I think it matters what you call things.  I guess it is true that a rose, by any other name would smell as sweet.  But you can't ignore the fact that words are powerful.  Words have the ability to bring one's emotion up to the heights or down to the lowest depth.  Words are powerful.  That is why I am quite militant about language and the use of certain words.
I'm not a freak about your spelling (though mine will, in general, be correct).  I'm not the punctuation police or the grammar bully.  Feel free to make every error and to use all of that newfangled internet shorthand like brb and 4 sure and how ur?  I won't stop you.

But when it comes to word use, I have a problem with using religious rhetoric lightly. 

For example, you will never hear me call anything a miracle.  Or mention a spirit, a soul, or an aura.  I won't use the word creation.  Not because religions own these words.  They don't get to claim the language as their own.  But some words are a bit besmirched by the religious groups and the words do carry religious undertones.  In short, some words and expressions have been hijacked and can't be used freely without caveats or clarification.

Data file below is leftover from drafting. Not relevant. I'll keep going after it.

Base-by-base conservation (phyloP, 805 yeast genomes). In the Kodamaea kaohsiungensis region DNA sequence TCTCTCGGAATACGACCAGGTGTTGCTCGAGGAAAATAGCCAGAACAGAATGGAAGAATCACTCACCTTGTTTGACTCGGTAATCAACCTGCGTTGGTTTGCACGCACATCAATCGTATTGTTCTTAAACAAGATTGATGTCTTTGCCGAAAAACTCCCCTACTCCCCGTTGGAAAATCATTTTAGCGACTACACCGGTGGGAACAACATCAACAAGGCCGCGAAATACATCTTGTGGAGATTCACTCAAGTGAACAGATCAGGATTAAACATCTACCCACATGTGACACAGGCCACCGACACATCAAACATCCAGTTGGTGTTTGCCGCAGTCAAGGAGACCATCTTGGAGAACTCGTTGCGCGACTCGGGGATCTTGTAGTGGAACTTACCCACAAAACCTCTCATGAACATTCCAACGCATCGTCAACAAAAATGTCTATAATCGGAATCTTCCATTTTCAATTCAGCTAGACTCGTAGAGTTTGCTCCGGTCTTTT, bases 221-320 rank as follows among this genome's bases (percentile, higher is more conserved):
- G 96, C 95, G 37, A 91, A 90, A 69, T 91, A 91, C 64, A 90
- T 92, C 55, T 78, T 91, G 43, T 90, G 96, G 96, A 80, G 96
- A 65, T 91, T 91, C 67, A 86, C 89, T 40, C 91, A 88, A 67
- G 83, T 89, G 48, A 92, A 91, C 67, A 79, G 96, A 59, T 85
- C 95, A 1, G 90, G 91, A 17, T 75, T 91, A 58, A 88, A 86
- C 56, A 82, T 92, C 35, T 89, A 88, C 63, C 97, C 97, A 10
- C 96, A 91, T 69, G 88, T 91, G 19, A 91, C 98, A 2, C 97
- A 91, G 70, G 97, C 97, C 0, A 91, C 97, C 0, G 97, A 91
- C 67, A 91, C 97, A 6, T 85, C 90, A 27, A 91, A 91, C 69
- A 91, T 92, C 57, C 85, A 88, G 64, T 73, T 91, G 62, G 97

That is why one of my pet peeves is the "name" often given to this cool deep space image taken by the Hubble Space Telescope.  Within the Eagle Nebulae, M16, is this area of star formation, dubbed "The Pillars of Creation".

To read this blog post in its entirety, visit:
http://www.taytayhser.blogspot.com.au/2012/11/hot-air.html

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Tags: astronomy

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Comment by Future on December 6, 2012 at 12:40pm

I don't know - while I'm similar to you (Karen) in my own grammar practice, those clouds of dust and gas are precipitating planets and other forms of matter.  Creation under those circumstances, "creation" doesn't feel like the wrong word to me.  Think of a 3d printer.  In a bottom tray, it holds hundreds or thousands of thin sheets of material.  You feed an encoded digital file into the machine, and in due time out comes a 3d object from a previously empty interior space.  To me, that is just as much deserving of the word "creation."  The word "creation" doesn't need to imply divinity.

Comment by Michael Brice on December 5, 2012 at 11:16pm

You called it an "area of star formation", I know nothing of astronomy (mea culpa), I don't see a star but I see pillars -of something, is a star being created in this image? Could the name be less religious than you think and more literal? Just curious.

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